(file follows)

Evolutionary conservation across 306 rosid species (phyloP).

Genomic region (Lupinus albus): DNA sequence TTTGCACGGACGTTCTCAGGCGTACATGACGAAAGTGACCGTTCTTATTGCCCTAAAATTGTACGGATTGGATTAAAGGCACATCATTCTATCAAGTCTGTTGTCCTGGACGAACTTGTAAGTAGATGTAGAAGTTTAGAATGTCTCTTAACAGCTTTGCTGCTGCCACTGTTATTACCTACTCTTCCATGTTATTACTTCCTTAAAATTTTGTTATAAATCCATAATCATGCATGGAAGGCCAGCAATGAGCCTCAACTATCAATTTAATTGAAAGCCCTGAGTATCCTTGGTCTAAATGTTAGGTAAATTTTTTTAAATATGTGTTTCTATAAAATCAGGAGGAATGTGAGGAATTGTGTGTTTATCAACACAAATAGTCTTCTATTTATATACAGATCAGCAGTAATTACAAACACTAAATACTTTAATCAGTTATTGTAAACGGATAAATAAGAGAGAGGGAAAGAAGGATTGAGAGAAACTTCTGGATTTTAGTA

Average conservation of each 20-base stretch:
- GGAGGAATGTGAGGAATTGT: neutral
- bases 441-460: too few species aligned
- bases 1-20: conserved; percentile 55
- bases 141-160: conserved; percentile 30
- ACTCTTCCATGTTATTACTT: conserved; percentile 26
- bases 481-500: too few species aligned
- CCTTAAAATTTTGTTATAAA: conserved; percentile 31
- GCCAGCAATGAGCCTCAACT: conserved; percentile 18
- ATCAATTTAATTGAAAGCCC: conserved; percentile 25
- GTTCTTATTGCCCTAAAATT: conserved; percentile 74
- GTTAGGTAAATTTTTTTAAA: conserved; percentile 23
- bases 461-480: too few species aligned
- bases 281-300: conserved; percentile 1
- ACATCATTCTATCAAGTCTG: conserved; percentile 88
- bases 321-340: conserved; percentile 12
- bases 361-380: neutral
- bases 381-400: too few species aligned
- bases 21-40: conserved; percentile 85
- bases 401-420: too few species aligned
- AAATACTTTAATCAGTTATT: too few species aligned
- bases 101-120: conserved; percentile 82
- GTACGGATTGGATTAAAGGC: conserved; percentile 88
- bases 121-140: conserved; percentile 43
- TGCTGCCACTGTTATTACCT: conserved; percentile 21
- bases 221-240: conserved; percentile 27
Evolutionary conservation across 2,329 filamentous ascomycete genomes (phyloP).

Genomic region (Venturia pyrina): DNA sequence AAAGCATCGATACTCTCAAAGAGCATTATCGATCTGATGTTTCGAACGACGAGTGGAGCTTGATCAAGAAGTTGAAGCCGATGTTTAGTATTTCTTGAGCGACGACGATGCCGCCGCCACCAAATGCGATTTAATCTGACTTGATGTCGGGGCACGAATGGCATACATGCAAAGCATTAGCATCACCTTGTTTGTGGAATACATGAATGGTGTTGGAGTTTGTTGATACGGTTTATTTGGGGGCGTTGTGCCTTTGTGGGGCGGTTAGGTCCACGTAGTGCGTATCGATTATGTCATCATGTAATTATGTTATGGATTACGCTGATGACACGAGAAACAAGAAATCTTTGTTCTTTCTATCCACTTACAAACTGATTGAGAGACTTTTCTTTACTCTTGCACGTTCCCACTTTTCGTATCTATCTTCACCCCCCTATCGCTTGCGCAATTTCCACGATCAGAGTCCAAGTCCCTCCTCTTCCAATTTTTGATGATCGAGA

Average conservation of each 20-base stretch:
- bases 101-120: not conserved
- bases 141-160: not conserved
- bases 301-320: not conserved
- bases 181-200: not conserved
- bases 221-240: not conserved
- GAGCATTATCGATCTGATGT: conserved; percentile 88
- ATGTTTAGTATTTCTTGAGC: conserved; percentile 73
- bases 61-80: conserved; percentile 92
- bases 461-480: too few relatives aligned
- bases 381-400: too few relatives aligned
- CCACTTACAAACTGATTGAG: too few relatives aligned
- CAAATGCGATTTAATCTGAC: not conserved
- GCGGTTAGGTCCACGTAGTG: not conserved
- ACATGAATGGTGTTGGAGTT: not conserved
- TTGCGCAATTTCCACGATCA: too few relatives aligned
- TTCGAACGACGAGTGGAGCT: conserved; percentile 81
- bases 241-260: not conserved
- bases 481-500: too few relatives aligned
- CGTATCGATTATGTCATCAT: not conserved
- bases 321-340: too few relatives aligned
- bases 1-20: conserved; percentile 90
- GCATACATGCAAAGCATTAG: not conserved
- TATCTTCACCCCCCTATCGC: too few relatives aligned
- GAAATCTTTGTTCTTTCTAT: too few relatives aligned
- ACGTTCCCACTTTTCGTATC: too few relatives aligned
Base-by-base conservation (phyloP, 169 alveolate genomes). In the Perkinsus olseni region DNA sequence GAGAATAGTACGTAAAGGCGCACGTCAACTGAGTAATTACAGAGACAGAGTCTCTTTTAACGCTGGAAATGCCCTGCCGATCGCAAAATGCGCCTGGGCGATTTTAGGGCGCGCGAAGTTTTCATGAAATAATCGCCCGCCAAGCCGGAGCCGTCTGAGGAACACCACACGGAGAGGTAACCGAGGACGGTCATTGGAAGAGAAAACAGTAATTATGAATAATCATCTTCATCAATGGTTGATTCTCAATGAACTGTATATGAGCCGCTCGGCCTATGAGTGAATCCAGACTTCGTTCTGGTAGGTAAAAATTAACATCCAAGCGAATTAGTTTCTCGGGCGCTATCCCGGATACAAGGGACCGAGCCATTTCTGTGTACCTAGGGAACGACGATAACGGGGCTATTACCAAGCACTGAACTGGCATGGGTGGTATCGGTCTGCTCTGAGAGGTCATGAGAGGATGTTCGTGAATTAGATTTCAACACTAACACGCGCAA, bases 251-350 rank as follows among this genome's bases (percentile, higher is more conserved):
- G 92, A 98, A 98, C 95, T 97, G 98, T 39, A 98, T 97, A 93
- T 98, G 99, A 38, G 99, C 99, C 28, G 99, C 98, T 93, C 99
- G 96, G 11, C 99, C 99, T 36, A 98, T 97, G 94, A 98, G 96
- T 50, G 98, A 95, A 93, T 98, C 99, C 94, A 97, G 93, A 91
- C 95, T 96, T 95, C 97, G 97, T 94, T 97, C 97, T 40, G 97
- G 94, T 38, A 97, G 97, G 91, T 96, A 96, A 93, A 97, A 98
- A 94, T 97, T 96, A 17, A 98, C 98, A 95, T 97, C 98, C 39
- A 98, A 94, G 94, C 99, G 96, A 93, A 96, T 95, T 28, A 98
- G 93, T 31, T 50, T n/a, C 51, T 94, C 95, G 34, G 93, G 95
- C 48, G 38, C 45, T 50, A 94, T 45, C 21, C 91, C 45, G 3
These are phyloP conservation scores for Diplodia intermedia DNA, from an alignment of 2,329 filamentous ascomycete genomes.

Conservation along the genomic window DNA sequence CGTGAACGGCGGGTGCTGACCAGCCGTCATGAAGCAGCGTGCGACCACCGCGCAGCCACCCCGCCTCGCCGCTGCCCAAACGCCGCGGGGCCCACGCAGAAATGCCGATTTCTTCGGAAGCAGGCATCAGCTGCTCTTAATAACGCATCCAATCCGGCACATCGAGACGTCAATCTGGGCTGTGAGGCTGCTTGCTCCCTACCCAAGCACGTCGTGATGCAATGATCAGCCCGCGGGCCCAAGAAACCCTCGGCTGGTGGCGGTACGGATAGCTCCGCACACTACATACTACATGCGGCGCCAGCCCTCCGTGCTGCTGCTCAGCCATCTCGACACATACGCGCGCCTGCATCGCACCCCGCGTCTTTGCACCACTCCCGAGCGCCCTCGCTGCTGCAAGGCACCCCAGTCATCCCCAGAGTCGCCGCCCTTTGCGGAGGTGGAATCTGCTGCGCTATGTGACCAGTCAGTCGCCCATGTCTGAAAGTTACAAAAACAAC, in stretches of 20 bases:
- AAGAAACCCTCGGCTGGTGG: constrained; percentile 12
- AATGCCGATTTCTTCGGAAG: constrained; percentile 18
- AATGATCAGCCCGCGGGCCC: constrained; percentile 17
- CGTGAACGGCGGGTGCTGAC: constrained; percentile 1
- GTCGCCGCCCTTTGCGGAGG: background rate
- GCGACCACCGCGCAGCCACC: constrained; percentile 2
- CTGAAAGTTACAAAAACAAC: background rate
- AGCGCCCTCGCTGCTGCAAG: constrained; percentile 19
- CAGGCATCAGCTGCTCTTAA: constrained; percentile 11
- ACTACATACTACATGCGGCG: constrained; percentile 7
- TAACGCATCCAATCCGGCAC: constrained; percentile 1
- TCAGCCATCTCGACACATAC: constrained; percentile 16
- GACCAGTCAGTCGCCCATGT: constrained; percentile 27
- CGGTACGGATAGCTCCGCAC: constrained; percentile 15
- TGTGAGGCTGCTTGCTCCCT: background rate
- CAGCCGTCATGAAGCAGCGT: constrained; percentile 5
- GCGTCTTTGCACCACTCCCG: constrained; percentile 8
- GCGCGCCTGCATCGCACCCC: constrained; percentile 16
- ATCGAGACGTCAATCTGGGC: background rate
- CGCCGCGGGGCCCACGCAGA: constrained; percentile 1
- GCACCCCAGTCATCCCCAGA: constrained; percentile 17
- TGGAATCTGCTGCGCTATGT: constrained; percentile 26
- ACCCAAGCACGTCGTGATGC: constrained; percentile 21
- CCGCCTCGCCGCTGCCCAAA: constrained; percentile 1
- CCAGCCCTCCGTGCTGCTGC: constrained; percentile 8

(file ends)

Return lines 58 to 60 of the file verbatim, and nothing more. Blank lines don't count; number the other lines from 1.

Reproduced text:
- G 92, A 98, A 98, C 95, T 97, G 98, T 39, A 98, T 97, A 93
- T 98, G 99, A 38, G 99, C 99, C 28, G 99, C 98, T 93, C 99
- G 96, G 11, C 99, C 99, T 36, A 98, T 97, G 94, A 98, G 96